On Appeal from the United States District Court for the Eastern District of Pennsylvania District Court Judge: The Honorable Clifford Scott Green (99-CV-5742)
Before: Alito, Fuentes, and Becker, Circuit Judges
The opinion of the court was delivered by: Fuentes, Circuit Judge
This controversy arises out of the tragic and fatal shooting of Donta Dawson ("Dawson" or the "decedent") in an encounter with officers of the Philadelphia Police Department. Dawson's biological father, Bobby McCurdy ("McCurdy"), appeals the grant of summary judgment in favor of the defendants as to McCurdy's sole remaining claim from an action brought pursuant to 42 U.S.C. § 1983. McCurdy invoked the Due Process Clause of the Fourteenth Amendment and asserted that defendants had violated his parental liberty interest in the companionship of his independent adult son.
The District Court granted summary judgment on the ground that McCurdy was precluded from bringing his § 1983 action after he had entered into an agreement with Dawson's mother to share the proceeds from her settlement of a prior civil action against the same defendants here. We find, however, that there is a controlling, threshold issue which obviates the need to address preclusion: that is, whether McCurdy has adequately asserted the violation of a cognizable constitutional right. Because the Due Process Clause does not protect the interest of a parent in the companionship of his or her independent adult child, we will affirm the judgment of the District Court.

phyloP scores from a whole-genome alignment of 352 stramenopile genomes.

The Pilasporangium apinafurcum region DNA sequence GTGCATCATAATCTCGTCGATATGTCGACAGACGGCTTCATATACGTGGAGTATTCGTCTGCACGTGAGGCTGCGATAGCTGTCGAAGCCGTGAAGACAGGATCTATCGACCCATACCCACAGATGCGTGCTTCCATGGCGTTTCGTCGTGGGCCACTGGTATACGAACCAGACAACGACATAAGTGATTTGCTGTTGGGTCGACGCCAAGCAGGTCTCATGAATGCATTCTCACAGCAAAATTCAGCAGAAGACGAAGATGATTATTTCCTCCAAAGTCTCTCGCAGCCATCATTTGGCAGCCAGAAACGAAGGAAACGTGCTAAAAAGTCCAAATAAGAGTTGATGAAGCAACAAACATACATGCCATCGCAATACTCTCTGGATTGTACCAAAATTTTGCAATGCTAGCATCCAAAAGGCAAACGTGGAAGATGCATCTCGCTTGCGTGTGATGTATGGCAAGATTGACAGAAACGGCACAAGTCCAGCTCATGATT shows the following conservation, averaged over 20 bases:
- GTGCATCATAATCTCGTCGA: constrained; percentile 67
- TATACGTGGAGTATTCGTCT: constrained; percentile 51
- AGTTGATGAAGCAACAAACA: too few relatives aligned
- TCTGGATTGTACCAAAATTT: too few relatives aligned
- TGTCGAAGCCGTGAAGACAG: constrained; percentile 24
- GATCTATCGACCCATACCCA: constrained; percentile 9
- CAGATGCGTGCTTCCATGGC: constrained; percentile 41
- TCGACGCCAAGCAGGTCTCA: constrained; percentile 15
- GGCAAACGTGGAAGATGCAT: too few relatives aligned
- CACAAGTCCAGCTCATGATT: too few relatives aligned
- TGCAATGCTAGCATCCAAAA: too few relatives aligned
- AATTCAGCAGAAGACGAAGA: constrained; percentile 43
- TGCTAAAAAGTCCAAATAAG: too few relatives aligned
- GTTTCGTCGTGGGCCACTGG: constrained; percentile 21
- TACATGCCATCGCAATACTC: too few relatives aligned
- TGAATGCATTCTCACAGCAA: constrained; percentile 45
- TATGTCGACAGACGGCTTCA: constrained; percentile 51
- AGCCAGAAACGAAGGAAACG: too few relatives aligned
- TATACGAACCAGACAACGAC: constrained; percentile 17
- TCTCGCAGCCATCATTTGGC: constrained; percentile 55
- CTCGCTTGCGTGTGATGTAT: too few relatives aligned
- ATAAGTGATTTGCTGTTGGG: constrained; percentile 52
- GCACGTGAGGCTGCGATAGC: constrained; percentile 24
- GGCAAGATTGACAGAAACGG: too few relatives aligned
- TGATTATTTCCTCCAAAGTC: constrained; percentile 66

On the night of October 1, 1998, Donta Dawson was sitting alone in a parked car, with the engine running, on 12th Street near Glenwood Avenue in Philadelphia. The headlights and interior lights were on, and the radio was audible. Philadelphia Police officers Kirk Dodd and Christopher DiPasquale spotted Dawson's vehicle and pulled up alongside it. Officer Dodd inquired why Dawson was parked on the street and whether he needed any assistance. According to the officers, Dawson looked at them and then looked away without responding.
Officer Dodd exited the patrol car and approached Dawson on the driver's side of the car. He asked Dawson again whether he needed help. Dawson looked at Officer Dodd, shrugged his shoulders, and turned away. The encounter rapidly escalated from there. The officers demanded that Dawson raise his hands, at times yelling obscenities to emphasize their point. Dawson did not respond. Officer DiPasquale drew his weapon and positioned himself by the hood of the patrol car.
While holding down Dawson's left arm, officer Dodd reached in and removed the key from the ignition. He then drew his weapon and pointed it directly at Dawson. Repeated demands to show his hands were met with Dawson's silence. Officer Dodd then attempted to pull Dawson's left arm up without success. As he retreated, he told officer DiPasquale that Dawson had a gun.
After further demands that he raise his hands, Dawson finally began to move his left arm. Officer DiPasquale then fired his weapon, fatally shooting Dawson in the head. A subsequent investigation revealed that Dawson was unarmed.
Although the familial relationships between the decedent and his parents are important to this case, the factual record is disturbingly ...